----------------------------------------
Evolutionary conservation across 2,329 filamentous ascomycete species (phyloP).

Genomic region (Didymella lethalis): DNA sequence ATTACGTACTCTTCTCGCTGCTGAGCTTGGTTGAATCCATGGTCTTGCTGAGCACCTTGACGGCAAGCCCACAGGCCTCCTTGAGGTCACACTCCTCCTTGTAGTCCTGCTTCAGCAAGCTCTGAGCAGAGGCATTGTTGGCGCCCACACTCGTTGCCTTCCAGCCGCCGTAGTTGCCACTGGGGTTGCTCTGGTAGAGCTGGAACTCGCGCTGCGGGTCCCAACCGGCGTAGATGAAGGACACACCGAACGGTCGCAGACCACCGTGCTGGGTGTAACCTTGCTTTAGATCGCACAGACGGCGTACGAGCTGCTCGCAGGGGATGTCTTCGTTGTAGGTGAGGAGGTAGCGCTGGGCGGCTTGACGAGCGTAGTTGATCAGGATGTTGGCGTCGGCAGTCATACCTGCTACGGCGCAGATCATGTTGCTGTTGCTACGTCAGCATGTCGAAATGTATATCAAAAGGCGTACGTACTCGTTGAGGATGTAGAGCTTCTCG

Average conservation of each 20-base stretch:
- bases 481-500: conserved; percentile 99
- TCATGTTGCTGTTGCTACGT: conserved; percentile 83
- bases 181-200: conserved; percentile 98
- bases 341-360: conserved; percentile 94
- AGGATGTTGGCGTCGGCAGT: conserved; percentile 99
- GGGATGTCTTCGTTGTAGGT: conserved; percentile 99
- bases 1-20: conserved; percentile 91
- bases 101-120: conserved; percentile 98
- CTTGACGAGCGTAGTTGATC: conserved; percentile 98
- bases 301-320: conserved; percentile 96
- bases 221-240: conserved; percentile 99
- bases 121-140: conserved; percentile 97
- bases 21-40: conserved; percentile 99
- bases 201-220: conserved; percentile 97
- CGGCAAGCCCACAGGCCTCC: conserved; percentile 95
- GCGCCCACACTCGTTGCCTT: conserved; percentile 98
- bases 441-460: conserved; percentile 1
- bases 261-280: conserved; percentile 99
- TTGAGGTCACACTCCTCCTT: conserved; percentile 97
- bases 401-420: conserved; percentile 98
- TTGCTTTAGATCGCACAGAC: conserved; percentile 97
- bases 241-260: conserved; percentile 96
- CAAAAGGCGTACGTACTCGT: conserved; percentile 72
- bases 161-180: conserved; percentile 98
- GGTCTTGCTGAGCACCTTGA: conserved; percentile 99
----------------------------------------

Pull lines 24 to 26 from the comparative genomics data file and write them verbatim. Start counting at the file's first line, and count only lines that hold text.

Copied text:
- TTGCTTTAGATCGCACAGAC: conserved; percentile 97
- bases 241-260: conserved; percentile 96
- CAAAAGGCGTACGTACTCGT: conserved; percentile 72